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THE BASQUE PEOPLE.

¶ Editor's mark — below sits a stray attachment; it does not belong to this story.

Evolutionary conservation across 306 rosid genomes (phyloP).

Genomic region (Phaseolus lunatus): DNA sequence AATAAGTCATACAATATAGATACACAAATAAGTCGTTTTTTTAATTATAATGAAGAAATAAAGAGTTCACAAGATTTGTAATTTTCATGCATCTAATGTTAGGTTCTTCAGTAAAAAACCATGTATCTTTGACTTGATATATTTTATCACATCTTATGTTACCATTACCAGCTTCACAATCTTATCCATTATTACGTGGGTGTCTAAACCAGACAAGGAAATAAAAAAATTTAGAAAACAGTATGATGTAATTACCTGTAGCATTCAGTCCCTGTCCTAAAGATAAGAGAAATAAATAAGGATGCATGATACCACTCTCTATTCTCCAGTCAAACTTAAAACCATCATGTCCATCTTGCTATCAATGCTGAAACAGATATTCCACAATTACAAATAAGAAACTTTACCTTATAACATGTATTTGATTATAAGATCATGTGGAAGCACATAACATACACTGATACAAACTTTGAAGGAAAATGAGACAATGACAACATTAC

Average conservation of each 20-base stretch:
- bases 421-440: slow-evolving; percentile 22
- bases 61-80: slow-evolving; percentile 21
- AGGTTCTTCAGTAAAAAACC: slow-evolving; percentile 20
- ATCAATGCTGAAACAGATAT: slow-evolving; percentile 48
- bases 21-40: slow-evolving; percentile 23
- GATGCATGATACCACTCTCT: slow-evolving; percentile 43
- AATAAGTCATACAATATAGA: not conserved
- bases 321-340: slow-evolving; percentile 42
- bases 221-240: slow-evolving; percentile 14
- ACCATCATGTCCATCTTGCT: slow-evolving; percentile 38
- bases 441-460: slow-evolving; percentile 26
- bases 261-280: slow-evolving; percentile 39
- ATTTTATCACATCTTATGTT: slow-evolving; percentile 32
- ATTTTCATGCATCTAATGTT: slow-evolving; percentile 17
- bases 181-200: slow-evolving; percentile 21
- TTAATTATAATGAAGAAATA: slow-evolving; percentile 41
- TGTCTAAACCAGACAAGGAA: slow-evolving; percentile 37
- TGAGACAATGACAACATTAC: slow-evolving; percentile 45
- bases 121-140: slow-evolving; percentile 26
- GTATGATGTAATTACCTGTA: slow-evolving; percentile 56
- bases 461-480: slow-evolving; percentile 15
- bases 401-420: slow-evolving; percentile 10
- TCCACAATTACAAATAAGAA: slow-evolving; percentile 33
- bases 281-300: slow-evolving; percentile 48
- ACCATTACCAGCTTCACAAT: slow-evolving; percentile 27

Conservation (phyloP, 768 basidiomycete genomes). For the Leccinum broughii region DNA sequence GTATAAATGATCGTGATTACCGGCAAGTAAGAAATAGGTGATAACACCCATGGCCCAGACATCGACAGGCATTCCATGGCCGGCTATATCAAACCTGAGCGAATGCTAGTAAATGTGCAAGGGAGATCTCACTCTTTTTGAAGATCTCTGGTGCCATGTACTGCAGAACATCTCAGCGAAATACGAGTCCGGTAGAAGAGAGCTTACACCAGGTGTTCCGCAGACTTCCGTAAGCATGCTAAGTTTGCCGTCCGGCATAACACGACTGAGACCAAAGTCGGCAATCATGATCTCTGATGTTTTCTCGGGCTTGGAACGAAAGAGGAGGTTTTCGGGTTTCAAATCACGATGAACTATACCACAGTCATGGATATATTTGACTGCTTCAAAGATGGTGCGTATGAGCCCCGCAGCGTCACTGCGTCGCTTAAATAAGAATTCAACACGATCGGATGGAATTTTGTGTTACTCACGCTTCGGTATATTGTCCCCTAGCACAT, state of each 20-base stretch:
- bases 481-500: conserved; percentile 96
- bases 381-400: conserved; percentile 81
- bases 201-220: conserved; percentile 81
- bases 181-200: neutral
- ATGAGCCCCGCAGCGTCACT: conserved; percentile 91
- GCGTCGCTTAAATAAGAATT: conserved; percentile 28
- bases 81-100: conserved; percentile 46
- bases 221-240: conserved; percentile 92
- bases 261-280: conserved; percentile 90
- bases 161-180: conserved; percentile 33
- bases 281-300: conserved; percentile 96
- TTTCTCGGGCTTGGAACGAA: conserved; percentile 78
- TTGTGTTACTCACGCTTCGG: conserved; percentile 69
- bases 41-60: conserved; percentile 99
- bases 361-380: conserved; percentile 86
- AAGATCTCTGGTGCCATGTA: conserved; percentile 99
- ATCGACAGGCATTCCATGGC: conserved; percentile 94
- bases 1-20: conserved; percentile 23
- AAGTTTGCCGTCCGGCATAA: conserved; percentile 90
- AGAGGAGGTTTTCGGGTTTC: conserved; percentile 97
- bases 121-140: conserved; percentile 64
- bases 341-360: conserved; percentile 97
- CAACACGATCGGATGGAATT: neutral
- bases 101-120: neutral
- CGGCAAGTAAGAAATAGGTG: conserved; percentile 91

In two successive articles of the "Bulletin Trimestriel de 1a Sooiete llitnonJ," M. Eugene Cordir hns given a description, of some of the laws and customs prevailing among the Basques, that singular race droll ing tipon the slopes of the Western Pyre nees, whose language and whose origiu are alike a puzzle to antiquarians, and who, me tering in all about eight hundred and forty thouRand souls, hare contrived to rauntaiu what may . fairly be called their nationality distinct from both France and Spain. The governments of these countries have striven hard to extir pate the old Basque tongue, but though it is at length gradually yielding, yet it hviliu j .va a strange and raost obstinate vitality. Be sides this, tu Basques possess a system of legislation on ch social subjects a the succession to property parental and con jugal rights, and the riu11 and powers of women, of such ooniDletenes & specialty as is rarely to be found in EuroW- Some ! of these laws, and of thn may be interesting to our readers. For chiefly indobtcd to LllO UkKt It w w.- - fiieur Michel's interesting work, "Le Pays Basque." The Basquos are physically a fine race, though goitre and cretinisuie are by no means unknown among them. As a rule, however, the men are tall, brave, and active, and pos sess considerable though uncultivated intel ligence. Michel tells how Gonzalo Fernandez de Cordova was provoked t j exclaim that "ho had rather have lions to guard than Bis cay ens to govern," and points out how the energy and perfect health of the Basque pea sant make him, even after a hard day s work, scorn repose in the chimney nook, and seek instead recreation in dances, or athletic sports. Bull-lights are among their favorite diver sions, but they are of the less cruel kind; that is, the bull is not killed, but replaced, when tired, by a fresh one. Sometimes, also, a bull, or even a cow is restrained by a ropa, and all comers are invited to try their skill and agility, with just sufliciont risk to render the sport exciting. Sometimes a jar, with a mouth much smaller than the interior, is imbedded in the centre of the arena; a child placed in it, strikes the bull as he cpproaches, and then ducks into his jar, vanishing utterly into the ground, much to the animal's amazement as he makes his rush. The Jeu de Paume, a kind of tennis, has long been a passion with the Basques. The name of a first-rate player flies from village to village, until it becomes a house hold word in the most remote mountain cottage. At the time of the first French, revolution, one Perkain, who had taken refuge in Spain, heard that his rival, G.i XUtchet, was challenging players in France, lie could not resist the temptation. lie rossed the frontier, played, won, and escaped safe back to Spain, applauded and assisted by thousands. To be either player or spectator of the game, a Basque will willingly walk daring the whole of the preceding and following nights; soldiers desert their regiments to be present; some have unexpectedly appeared on the ap pointed day even from the banks of the Panube. Under the empire, fourteen sol diers of one regiment left the army without permission, journeyed to the distant St. were back or the baujjg 0f tho lihfue in the ! nick of time for the battle of Ansterlitz. Wagers are freely made upon the game, but etiquette prescribes that no man shall back a player who does not speak his 'dialect. It is not thought dishonorable in a player to play below his strength at first in order to tempt the ring to put their money on his adversaries. It is fraudulent, however, if ho intend ulti mately to lose. Dancing is another delight. Here is an amusing description, from Monsieur Michel, of a genuine Basque evening. You, the reador, are supposed to be a stranger, and to find yourself near a mountain hamlet on a cold winter night. You resolve to ask for hospitality at a certain house, being sure, from its ruddy glow, that a merry company are assembled within. The door being opened, you find yourself in a spacious kitchen. An enormous log blazes on the hearth, around which a cheerful party is assembled. On the right sits an old man in an anoient wooden arm chair, consecrated by the use of genera tions. Near him sit other venerable men, and behind is a group of the yonng men of the village. On the left are the women and girls, spinning wool or the fine flax of i be country. You are cordially received, and the circle opens to admit you to the warmest place by the roaring fire, but be ware of expecting any further deferedce ! "Whatever may be your rank in civilized society, you are entitled here to no more than the courtesy due to a welcome visitor. Soon begins a catechism which your supe rior knowledge is supposed to enable you to answer. What news is stirring ? What are the morals, customs, religions, languages of other countries? How must one figure to oneself Paris, and Bordeaux, and so on ? At first your replies are not reoeive J with out a shade of suspicion; a thousand ques tions are put, and small objections raised, so as to detect any inconsistencies in your aeplies. But you have answered honestly; your replies have been clear, serious, ami truthful, and so you come out unscathed from the ordeal. Then, indeed, you rise to the position of an honored guest. Each vies with the other in making much of you and in appreciating your merits; the women and girls, for the first time, take part in the questioning; the grey-beards plunga into politics, and philosophize at their ease; the hours glide swiftly by, and only among the group of young men, a certain restlen ness about the feet betrays their fear lest the time for the niutchioo, or Saut Basque, should be forgotten. But at length some jovial mountaineer, whose white hairs have not rendered him oblivious of his youth, turns suddenly round, claps his band with a merry Jtouv! and strikes up the national air. In a moment half-a-dozen young fellows ara do scribing the semicircle acoording to which the movements of the dance are to be erecute.1; every other man turns his back to the lira. and constitutes himself a judge. Silence is established, and the old men, especially, look gravely on, inexorable to any new fangled innovation or ill-exeouted stap. Watch that young fellow whose dancing i i Toted perfect; bis figure straightened, h'u shoulders well down, bis head slightly bowed, bis arms banging with careful care lessness, bis serious expression shoiaj that he is sensible of the solemn responsi bility upon him J The girls, meanwhile, ara supposed to remain unmoved, but soon tua chairs begin to creak, and, as if of their own accord, turn slightly from the hearth, and towards the centre of the room. Many a stolen glance from many a bright eye criti cises or encourages the performers, who ara by no mearw insensible to their rays. More and more active grows the dancer, more and xcore springy becomes the step, until at I.nt THE DAILY EVENING! TELEGKAFB PHILADELPHIA SATURDAY trial of skill. Two sticks are crossed at right angles, and the object of the dancer is to continue a; series of marvellous evolutions from one angle to the other for so long a time as to tire out the musician who performs the accompaniment. If he snoceed, with a bound he seizes the sticks, and his triumph is complete. . A Basque proverb says, "A good jumper may often be found under a bad cloak," meaning that a poor dress may coyer a uuuw ueuiT. The honor of exocuting the first mutehico (from mutehico, boys, or young men) after one of the pastoral representations of which the Basques are passionately fond, is put up to auction, and is so hotly competed for by the young men of different parishes, that the successful commune has frequently to pay a hundred and fifty or two hundred francs. The privilege of dancing the second, and then the third, is also Bold to the highest bidders, the sum released going far towards defraying the expenses of the temporary theatre, which in opeuea grans to tne spectators. Many of the pastorals are of a sacred ohinMnv and are drawn from the Bible or the lives of saiu iQ' thers turn npon the 8tr"Sgle between 3T''t ' (lre!s needed for these nth i n ct Viam aa k representations cost . , "lhesV tamed by ransacking the . .,, neifrllbo chateau or bourgeois house in w. " . hood, the owner being bound bycW"" lend for the purpose whatever ho may cbanc to possess of beautiful or antique; should he refuse, some means would d?"btles fQ( of making him smart for his churlish ness. Under these circumstances dra matic accuracy of costume is not to be expected; but the savagery of the Mussulman princes is duty suggested by their blood-red garments, their head dresses of cylindrical shape, adorned with plumes and little looking-glasses, and their large, clumsy boots, Not many years ago another and more ques tionable kind of pastoral now dis couraged by the police was in vogue. If a matrimonial scandal shocked a village, instead of being treated to the "rough music," common still in some parts of England, the offending husband or wife was caricatured upon the stage. A poet was sent for (and every Basque is more or less of a rhymester), to whom every attainable detail was related, and whose business it then was to compose a kind of sarcastic drama for the occasion, and as the identity of the offender was made clear by the actor who personated him mimicking, as .exactly as he could, his dress, voice, and manner, the un lucky spouse who had drawn upon himseli or herself this stinging punishment might well vow amendment for the future. Mock courts of justice used also to be held, for the purpose of putting down social vices, and testing the eloquence of the young men. A grfad procession, with music, dancers, etc., inaugurated the day. The actors representing the persons con cerned in the misdeed were drawn slowly along in a carriage, preceded by an usher, mounted on donkey-back, with his face tail ward, and surrounded by harlequins and policinelli. Arrived at the court, the prisoner was accused and defended at great length by two advocates; solemn messages were despatched to the Senate. the Ministers, and even tU King, en treating advice, At length the "case was decided"; thtj accused was couvicted, and Sentenced to death; he escaped, but was hero ically recaptured, and the sentence was on the point of execution, when a courier was beheld arriving m breathless haste, who proves to be the bearer of a royal pardon, ihis usually terminated the proceedings, and judge and advocates were wont to give place to the mu sicians, and to wind up the evening with a dance. Women and girls do not, as a rule, take part in the acting of these pastorals, though in private houses they also some times dance the mutcmco; but tney are by no means behind their husbands and brothers in energy and line neaitn. liiey take their full nharo in the labors of the field, and it is a saying among the Spanish Basques that the country is never bettor cul tivated than when, all the men being gone to the wars, it is left to the sole management of the women. Their strength being thus de veloped, their children come into the world with the greatest ease, and more than one baby passed its first day of life in the shade of the tree beneath which it first saw the light, while its mother resumed her work. In general, however, a week's rest is allewed; but the old and strange custom of "la couvade" does not even now seem wholly abandoned in th e more remote districts. This custom consists in the mother of a new-born child giving up her place to its father, who remains in bed with the infant for a period varying from a few hours to four days, during which time he feasts with his friends, while the wife cooks and waits upon the party. It is a moot point among the curious bow this extraordinary custom originated. The first striking peculiarity in the Basque succession law is the rigid rule of primogeni ture, applied "without distinction of sex or person (noble or not), of property, movable or fixed, private or common (between a mar ried couple), in direct and collateral line, to relatives of all degrees, and to their descend ants and representatives forever." Should the heir consent to the alienation of property under pressing need, the liberty to redeem it remains with him and bis successors, in Soule during forty years, in Labourt in perpetuity; and in old times, if a stranger acquired fixed property among the French Basques, every purse was opened to assist in effacing, by means of this right, what was regarded as a national disgrace. The future of the eldest of the family thus secured, the younger children are almost without rights; and they are considered in the light of born servitors, or, as they used to be called, slaves; though, according to Bela, emancipation is JossiLle at five-and-twenty. In the valley of iareges they take no part in the municipal elections, and, in general, the rights and privileges of citizens are denied them. Their parents or relations put aside some small sura for them, which is strictly prevented from encroaching on the rights of the eldest, and should the younger brother or sister refuse to serve until marriage in the house of the fortunate heir, or, leaving it, to bring home all gain elsewhere earned, even this blight provision may be withheld. A youDer brother, in fact, is the unpaid servant of bis eldest brother, or sister, until his marriage; should he take a jourgc-r daughter for his wife, ho cannot become a citizen of her birth-place; but he acquires a certain degree of inde pendence. His goods and those of his wife are, at least, in common, although in some pints the wife is free to enter into contracts without the sanction of her hus band, the fnlnluif-fet of the engagement being, however, deferred until Li: daath. But bhould he marry an heiress, not only does hhe remain Load of the family (a position sometimes indicated by a particular costume), but he fui!s to in;.n personal independence. that of bis wife; which, apaio, is derived from her house, each dwelling retaining its own nam, which must be borne by its successive owners. Even in cases where the hus band is possessed of independent, wealth, but lives upon the property of his wife, the rights of the head of the family remain intact. He cannot remove either his children or bis wife from her house; he cannot give permission to his younger bous- to leave the maternal roof, thotigh his wife .may do so. Should she leave him a widower, her mother, if living, has, at Bareges, more authority over his children than he has himself. He is not allowed to administer their property, nor to be master of their house; without their consent he cannot bring home a second wife: and, in Soule, where the epoux dotal enjoys a quarter of the property of his deceased wife, he is not permitted to establish a second wife upon even this share, without the con sent of the surviving grandparent. Should he be childless, his dowry is, indeed, returned to him; but, like the Irish tenant, he has no security for any improvements made upon bis wife's property. Generally speaking, every wife is free to make a will, at the age of eighteen, without the consent of her husband; in Soule a girl who has inherited her property may bequeath at fifteon. The consent of the head of the house is indeed needful to the marriage of the eldest child in extreme youth; later, how ever, not only is he (and exactly the same rule applies to a daughter's case) free to vrwfj without consent, but if he pay the dowry which Ii ivea TfitU bis wife into the hands of the proprietory parent, the latter is compelled to share his goods, and even his house, with the newly-married couple. Among the Trench Basques a similar arrangement takes place in the second, and even in the third genera tion; separate bouses are frequently built for the accommodation of the young house hold; but if there be but one, it must be sharod. Such a plan, it need scarcely be said, does not conduce to family harmony, espe cially as, where only one parent survives, should he, after the division, be guilty of waste or extravagance in the management of his share, it may be taken from him, and added to the portion of the younger pair. In Soule, the magistracy is hereditary, end devolves upon "the sieurs ou demoiselles" oi" certain noble families. The ladies do not, however, exercise the privilege, but they transmit it to their eldest sons, or can secure it to their husbands, if they be judged worthy of the honor. Although women do not, nown dnys, take pari in public matters among the Basques, yet there. is evidence to show that they formerly did so, at least to some extent. In the year 13K!, the Abbe of Lavedau Laving consulted the inhabitants of Cau terets, who were his serfs, upon the subject of changing the site of their town, the ques tion was put to the vote,and an authentic docu ment is still extant bearing the names of the voters. Among these are many names of women, of which only one corresponds with that of any man upon the list. They were not, therefore, married to any of the masculine voters. They may have been wives of younger sons, to whom no vote was accorded, or widows, or unmarried women, in possession of their property. Monsieur Lngrese, whoso re searches disinterred this docu ment, justly points to the sub ject as one which deserves further investigation. AVe commend it to the no tice of those who wish to see women admitted to a share in the franchise, and even now, should any of Mr. Mill's disciples stray, in their summer wanderings, to the beautiful little village of St. Jean de Luz, at the foot of the Western Pyrenees, they may have the pleasure of observing a people among whom the woman is at least before the law con sidered the equal of the man. All tc Year Hound. . INSTRUOT ION. 77DGEHILL, MEItCIIANTVILLE, N. J., WILL EE -opened for SUMMER BOARDEliS from July 1 to September 15, 1670. Tbo House is new and pleaf anily located, with plenty or bliade. Rooms large and airy, a a jmoer of them communicating, and with Erst-class board. A few families cau be accommodated by ar.r:y:cg early. For particulars call on or address REV. T. W. CATTELL, 7J MercnaatvtUe, N. J. Y. 1 A IJ I 13 It II A. C II S CLAS8IOAL, BGIKNTiflU, AND COMMER CIAL ACADKMY, A8SKMBLY BUILDING, No. 108 tiouth TENTH Street, A Primary. Klemeotary, and Kinisbiug School. Circular ftt Air. Warburtou'Bi No. 4:w L'heenut etreet 6 30 tf F-URNITURE, ETO. RICHMOND & CO.. FIRST-CIiASa FURNITURE WAREROOMS 2To. 46 SOUTH SECOND STREET, JLiET BIDE, AEOVK CHE6NUT, 6 11 PHILADELPHIA FURNITURE Selling at Cot, Ho. Ittl JUAltliirr Street. 4 IS 3m Q. R. NORTH. CLOTHS, CASSIMtlHES, ETO. Q L O T H HOUSE. J A M E 8 & H U D C R, fo. 11 rVorth Hi;C0i"VI Street. &:gn of tne GoMeu Lamb, Aie w receiving a large aud splendid aesor.meijt of new styles of FANCY CASSIMERE9 And Etandtid makes of DOESKINS, CLOTHS and COATINGS, 3 iS ffiWA AT WHOLESALE AND RETAIL. ROOFING. "1 E A D Y ROOPIN &. JX This Roofing Is adapted to all buildings. Jt can be applied to STEEP OR FLAT ROOFS at one-half the expense of tin. Jt la readily put on old ShlnHle Rooia witnout removing me sningies, thus avoIdtDg the damaging of ceilings and furniture whiltt niwlcrtrolnff renairs. (No gravel ased.l rKiSERVJS Y UU TIN HOOFS WITH WEL- TON S ELASTIC PAINT. I am always prepared to Repair and Paint Roofs at short notice. Also, PAINT FOR SALE by the barrel or gallon; the best and cheapest la the market. W. A. WELTON 2 17 No. Til N. NINT1I StT. "above Coates. LEGAL NOTICES. IN THE ORPHANS' OOVRT FOR THE CITY I AND OOUNTY OF PHILADELPHIA. fcstate of Jt SEPU CUARLEd ANTOINE MORLOT. The Auditor appointed by the Court to audit, setile, and adjust the account of THOMAS D. NANCRi:i)E. Administrator of Joseph Charles An- toine Morlot, do-eased, and to report distribution of t.e balance in the hands of the accountant, will meet the parties Interested for the purpose of his Hi.noloiiiitlit on WHl'.M uai, J hi v J J, lbiu, atu U, Bl 11 T1I1KD o'clock A. M.. at ins omce, -mi. no o. t t r, record :"-y, in th '..? of PM!1 p'nn FINANCIAL.. LEIIIGU CONVERTIBLE Per Cent. Tint Mortgage Gold Lean, rree From all Taxe. Cl,Cr ,':50-000 ' Lohinh Oo4l and rt,on OomrB,'. ,w Firrt Mortra. Si Per Cent. Oold Bonds, fre.f job a uim, Intwert do Mtrcb and Ep tmber, t NINET-y (00) And interm ia eurrencj ddd to dU of pnichwo. TheMbond.MtriamorMO loan of 52,000,000, datod October 6. 1869. The, hay. twentrfiro (25) rear, to ton. andaroconertiblointoitocatparotil lets. Prmoisal and iotr.et payable in fold. raeyare aecuredby a tint mortKac on K00 acres of coal lands in the Wyomln Valley, near Wilkesbarre, at Present producing at the rate of 800,000 tons of eoal per annum, with works in proeress which contemplate a large vHZT- P8ri0d' lM "WO THuabl Real Estate in wis city. A sinking fned of ten cenU per ton npon all coal taken f torn the mines for fire years, and of fifteen cent per ton thereafter,!, established, and The Fidelity Inrorance, Trnet and Safe Deposit Company, the Trustees nnder tbe moruage, colleot these nun. and invest them in these Bonds, agreeably to tbe provisions of tbe Trust, lor full particulars copies of tte mortcase, etc , apply C. A H. EORIB, H. BF.WBOLD. CON A AERTEr.N JAY COOKE A CO., IRFXFL A CO., F. W. CI ARK A C O. Clllm GOLD AND Coupoii& of United States, Union Facic Railroad Co., Central Pacific Railroad Co., Doueht at Best Rates. DE HA YEN & BfiO. 5 Ho. 0 South THIRD Street. B. K. JAMISON & CO.. SUCCESSORS TO I JE". KELLY Sc CO, I ANKERS ASHi DEALERS IS Geld, Slur &cd Government Bonds &t Closest Market Bate, 3. W. Cor. THIRD and CHISNUT Stt. tpec:ai etteiitfOD 7en to COMMIS8IOS ORBZKfl !n few Ycrfc &Ld rtade'.ptla fc" iocs Beards, eto, etc. w SisS I JL. V E JEt FOR BALE. C. T. KERKES, Jr., & CO., i AKEKS AXD CHOKERS, Ho, 20 South THIRD Street. I S9 rmLASXLPELA. Q Li:.l U.LMi, 1AYIN &, CO., No. 4S SOUTH THIKD STKEET, mi. ADULT HI A. GlEEtDlNHING, DAVIS & AMORT, No. 17 WALL STREET, NEW TORK, BANKERS AND EE02SK& Recede deposit subject to checK, allow interest en standing and temporary balances, and execute orders promptly for tte purchaee and tale of STOCKS, BONDS and GOLD, In either city. Direct telegraph comniUElo&Uon from PLUadejphla touse to New York. 1 J I. L I O T T U I Jt L He. ICS EGUTH THIRD STREET, EKALEJ.b IH ALL 6CVEKNMKWT stE-CTKJ. xirs, GOLD Dims E1V. DRAW EILZJH OP EXIEA.NGK ANU 1SSTB CGMtfKCJAL LE'IShf ChiLDJT CN TEH UNION B4NK OK LONDON. IESDB TKAVZLLERti' LJCTTE-K8 L? CXS2IT ON LONDON AND FAK!S, nailao itrosgt-ODi Europe. WlH collect all Cocpccs ard lBttrett iiceci cn&rgt for parUes maLmg UieJ tnanrtal anaLcemtnts witnoa. wC v-i-x' . - - ' a v a ART EXHIBITION. f7i ritEE EXIIIIIITIO.V, AT Cll AELKS F. BASELTINES ART GALLERY No. 1125 CHESNUT Street, Braun'a famou. Autotypes (of Punt), comprising Painting. Drawings, Frescoes, f-tatuary of tbe galleries of Par;s, Vienna, Horenc, Rome, SI ilan, Basle, 8ie Weimar, eto., etc., amounting to OJou diveibe subjects. Also, divert, vir. of European scenery and Dtijuines. Particular attention is called to "Moses," by Miobel Angelo, as never befuie exhibited; tne new bene, of Pointings by Carlo Dolci, C&rlnni, Sulvi, liuiJo Rent, etc ; r yhc e Co! i ticn of V.-ww ''s f r 1. ;:l:c : i t; Bc&ibru&dt Culltctlon ill in. Ctiierj gl Caaael 11 19 i JULY 9.-1870. FINANCIAL.. QEVEN PER CENT. First Mortgage Bonds CF TBI Danville, Ilazleton, and Wilkes barre Ilailroad Company, At 85 and Accrued Interest Clear of all Taxes. tNTBKKST PAYABLE APRIL AND OCTOBER. Persons winning to make Investment are Invited ) examine the merits of these BONDS. PampHIeta oppiled and full information given by Sterling Wildman. FINANCIAL AGENTS, No. 110 SOUTH THIRD STREET, 13 tf PHILADELPHIA. Government Bonds and other Securities taken In xebange for the above at best market rates. Wilmington and Reading RAILROAD Seven Per Cent. Bonds. FREE OF TAXES. W e arc oirering 200,000 or tlic Second Mortgage Ilondsot this Company AT 821 AND ACCRUED INTEREST. Foa the convenience of Investors these Bonds are issued in denominations of ftlOOOg, $5009, and 100s. The money Is required for the purchase of addl local Kollitg Stock and tbe full equipment of the Koad. The receipts of the Company on the one-half of he Road now being operated from CoatesvUle to Wil mington are about TEN THOCS.VND DOLLAR 9 per month, which will be more than DOUBLED with the c peniDg of the other half, over which the large Coa Trade of the Road must come. Only SIX MILES are now required to complete the Road to Blrdsboro, which will be Suibhed by the middle of the month. VM. PAINTER & CO., BACKERS, No. SO South THIRD Street, PHILADELPHIA. JayCooke&Q). PHILADELPHIA, NET? YORK, AND WASHINGTON, BANKERS Dealers in Government Securities. Special attention given to the Purchase and Sale of Bonds and Stocks on Commission, at the Board of Brokers In this and other cities. INTEREST ALLOWED ON DEPOSITS. COLLECTIONS MADE ON ALL POINTS. GOLD AND SILVER BOUGHT AND SOLD. RELIABLE RAILROAD BONDS FOR INVEST MENT. Pamphlets and full information given at our office, JNo. 114 S.TIIIItD Street, PHILADELPHIA. 11 9m O O XJ DP O IV fS.- TiIE COUPONS OF TUB Second Itlortgagc ZZonds OJ Wilmington and Reading R.R. Co., Due July 1, Will be paid on presentation at the Backing House of VJM. PAINTER A CO., No. 36 SOUTH THIUD STREET, rUlLADELPHlA. VM. S. UILLES, Treasurer. T 2 tf NOTICE. TO TRUSTEES AND EXECUTORS. The cheapest Investment authorized by law are the General Ucitgage Bonds of the Peria ijlvania Rstilroaa Company. APPLY TO 0. C WHARTON SMITH CO., 8ANHEK8 AIJD BROKEKS, No. 121 SOUTH THIKD STREET, PHILADELPHIA. TORN FAKNUM A CO., COMMISSION MRR- W. hit Viwtw Hw. t iin am ii . tm.iMt FINANCIAL. A DESIRABLE Safe Home Investment THIS Sunbury and Lewistowir Railroad Company OJTer l,2OO,0O0 Ilondf., bearing ; 7 l'er fenf, Interest In Uold, Secured ly a First and Only Mortgage. . The Bonds are Issued in ftlOOOs, gSOOs and ft?OOs. The Coupons are payable in the city of ' Philadelphia on the first days of April and October, Free of State and Lnlted States Taxes. The price at present is SO and Accrued Xnterest in Currency. This Road, with its connnpfinn xt-ur, HHU IU( ' Pennsylvania Kailroad at Lewistown, bringa . the Anthracite Coal Fields 67 MILES nearer the Western and Southwestern markets. "With this advantage it will control that trade. The Lumber Trade, and the immense and Taluable deposit of ores in this section, together with the thickly peopled district through which it runs, will secure it a very lartre and nvnfltfihi . trade. WM, PAINTER & CO.,. BANKERS, Dealers in Government Securities, Ko. 36 South THI TD Street, , tP PHIL A DELT HIA. Free from U. S. Taxes.. Eight Per Cent. Per Annum in Gold. A PERFECTLY SAFE INVESTMENT. . First Mortgage Bonds OF THE ISSUE OF 1,500,000, BT THB ST. JOSEPH AND DENVER CITY RAILROAD CO., Issued in denominations of $ 1000 and f 300, Coupon or Registered, payable in 30 years, with Interest payable 15th August and loth February, in New York, LondoD, or Frank fort, free of tax. Secured by a mortgage only on a completed and highly prosperous road, at the rate of $13,503-70 per mile. Earnings in excess of its interest liabilities. This line being the Middle Route, is pronounced the Shortest and moat Natural O ne for Freight and Passenger Traffic Across the Continent. St. Louis and Fort Kearney Spanned by a Bail way, and connect ing with the Union Pacific at Fort Kearney. Capital Stock of the Company.. ..$10,000, 000 Land Grant, pronounced value of 8,000,000 First Mortgage Bonds 1,500,000 $19,500,000 The remaining portion of this Loan now for sale at 1) 7 J and accrued interest in cur rency. Can be had at the Company's Agen cies in New York, TANNER & CO., Bank ers, No. 49 WALL Street, or W. P. CON VERSE d CO., No. 54 PINE Street. Pamphlets, Maps, and all information car be obtained at either of the above-named agencies. The attention of Capitalists and Investors, is particularly invited to these Securities. We. are satisfied they are all that could be desired,, and unhesitatingly recommend them. TANNER & CO., FISCAL AGENTS, No. 49 WALL STREET, NEW YORK. V. P. CONVERSE & CO., COMMERCIAL AGENTS, No. 54 PINE STREET, NEW VOKK. fi 9 tfrp p o n SALE Williamspon City 6 Per Cent Eondi, VU'.uS Ot ALL TAXES. AUiO, Philadelphia and Dai by Kailroad 7 Per Ceit Bonds, Coupous payaiilu i.y the Chesnnt aud Walnut Streets Railway Company. These Bond will be sold at a price wliloU win make Uieiu a vt-ry desirable Luveauueni. P. 0. PETERSON A CO.. No. 39 SOUTH THIRD STRKKT, 3